A broad term that describes how widgets and Web apps (also known as mini-websites) can be shared and interacted with amongst existing online communities and social networking sites. Basically social networks and other websites (also known as platforms or containers) can let companies extend their website experience to existing communities on popular social networks using mini-applications.
There are several reasons why open social is so alluring for Web companies:
Web marketing is no longer limited to a corporate Web site.
There is efficiency in development, meaning there's standardization in the code use (APIs) so if you develop an application for OpenSocial, it should be easily re-used on all the social networks that are particiating.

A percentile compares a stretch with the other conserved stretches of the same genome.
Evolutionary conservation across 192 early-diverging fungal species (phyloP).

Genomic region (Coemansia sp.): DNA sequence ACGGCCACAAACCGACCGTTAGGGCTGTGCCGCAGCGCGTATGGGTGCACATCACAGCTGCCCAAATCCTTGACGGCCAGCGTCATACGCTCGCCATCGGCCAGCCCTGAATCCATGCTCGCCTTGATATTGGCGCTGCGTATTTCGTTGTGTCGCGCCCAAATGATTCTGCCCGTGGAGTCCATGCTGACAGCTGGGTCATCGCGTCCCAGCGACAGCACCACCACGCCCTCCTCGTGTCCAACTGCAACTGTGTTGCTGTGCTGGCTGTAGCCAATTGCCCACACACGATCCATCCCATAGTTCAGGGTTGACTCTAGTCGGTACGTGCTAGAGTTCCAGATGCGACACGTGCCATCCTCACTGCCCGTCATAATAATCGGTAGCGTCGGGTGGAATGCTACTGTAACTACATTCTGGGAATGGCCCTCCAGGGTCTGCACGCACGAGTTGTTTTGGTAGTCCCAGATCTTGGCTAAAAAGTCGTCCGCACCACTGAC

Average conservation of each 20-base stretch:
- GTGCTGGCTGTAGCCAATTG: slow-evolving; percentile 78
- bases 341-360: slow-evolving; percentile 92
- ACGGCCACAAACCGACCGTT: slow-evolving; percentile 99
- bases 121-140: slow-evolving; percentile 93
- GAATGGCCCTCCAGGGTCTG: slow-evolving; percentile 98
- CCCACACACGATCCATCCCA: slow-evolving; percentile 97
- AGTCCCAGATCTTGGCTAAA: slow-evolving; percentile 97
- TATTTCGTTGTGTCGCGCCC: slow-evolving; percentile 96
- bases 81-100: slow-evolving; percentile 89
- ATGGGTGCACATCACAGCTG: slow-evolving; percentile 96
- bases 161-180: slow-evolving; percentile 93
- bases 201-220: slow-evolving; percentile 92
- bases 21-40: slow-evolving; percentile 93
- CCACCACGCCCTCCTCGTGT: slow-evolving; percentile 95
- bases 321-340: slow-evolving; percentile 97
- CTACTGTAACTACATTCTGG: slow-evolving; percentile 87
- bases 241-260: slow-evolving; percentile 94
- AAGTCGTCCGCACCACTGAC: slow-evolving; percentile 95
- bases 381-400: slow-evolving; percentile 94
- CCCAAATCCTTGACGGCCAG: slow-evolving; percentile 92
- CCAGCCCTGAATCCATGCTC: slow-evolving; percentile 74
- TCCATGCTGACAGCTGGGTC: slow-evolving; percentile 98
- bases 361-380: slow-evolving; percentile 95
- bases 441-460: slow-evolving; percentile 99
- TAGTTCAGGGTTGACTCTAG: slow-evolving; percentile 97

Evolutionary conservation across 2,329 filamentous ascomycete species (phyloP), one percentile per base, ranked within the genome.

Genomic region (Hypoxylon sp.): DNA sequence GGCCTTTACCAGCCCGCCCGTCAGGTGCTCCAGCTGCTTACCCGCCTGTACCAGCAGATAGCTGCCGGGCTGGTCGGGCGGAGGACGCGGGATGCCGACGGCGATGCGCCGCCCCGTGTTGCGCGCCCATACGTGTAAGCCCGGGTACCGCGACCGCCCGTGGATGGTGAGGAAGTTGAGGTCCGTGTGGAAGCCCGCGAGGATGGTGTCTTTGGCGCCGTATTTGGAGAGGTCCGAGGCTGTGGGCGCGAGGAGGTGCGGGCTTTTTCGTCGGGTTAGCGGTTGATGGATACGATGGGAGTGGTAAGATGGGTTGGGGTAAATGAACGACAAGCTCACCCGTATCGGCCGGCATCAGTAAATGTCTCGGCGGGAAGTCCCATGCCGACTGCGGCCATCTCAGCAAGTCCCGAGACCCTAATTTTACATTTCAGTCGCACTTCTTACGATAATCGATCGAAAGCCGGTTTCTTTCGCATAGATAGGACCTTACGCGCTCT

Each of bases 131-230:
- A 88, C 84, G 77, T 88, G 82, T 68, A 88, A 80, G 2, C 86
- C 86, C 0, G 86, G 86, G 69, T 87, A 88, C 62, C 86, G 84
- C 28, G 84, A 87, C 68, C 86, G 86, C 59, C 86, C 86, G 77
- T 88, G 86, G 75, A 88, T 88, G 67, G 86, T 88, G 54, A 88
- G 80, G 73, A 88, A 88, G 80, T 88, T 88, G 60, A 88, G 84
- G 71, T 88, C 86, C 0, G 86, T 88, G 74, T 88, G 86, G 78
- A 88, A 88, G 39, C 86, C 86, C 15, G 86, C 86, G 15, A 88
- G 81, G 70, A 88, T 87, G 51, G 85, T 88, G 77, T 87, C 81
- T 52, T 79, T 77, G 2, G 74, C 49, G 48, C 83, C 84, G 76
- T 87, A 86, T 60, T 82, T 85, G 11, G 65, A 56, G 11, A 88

You can harness existing communities and therefore the need to build an audience isn't as crucial.
The open standards help in the long term, meaning the standards and development languages are commonly known and not proprietary so it reduces the chance of vendor lock in.
Your existing applications become social, in other words, your standalone applications can now be shared with communities.
Open social systems are yet to be proven and there are many inherent challenges, such as open data risks, inconsistencies, and cultural differences. Nonetheless, Silicon Valley is jumping on the open social bandwagon as part of a later Web 2.0 development. Film at 11.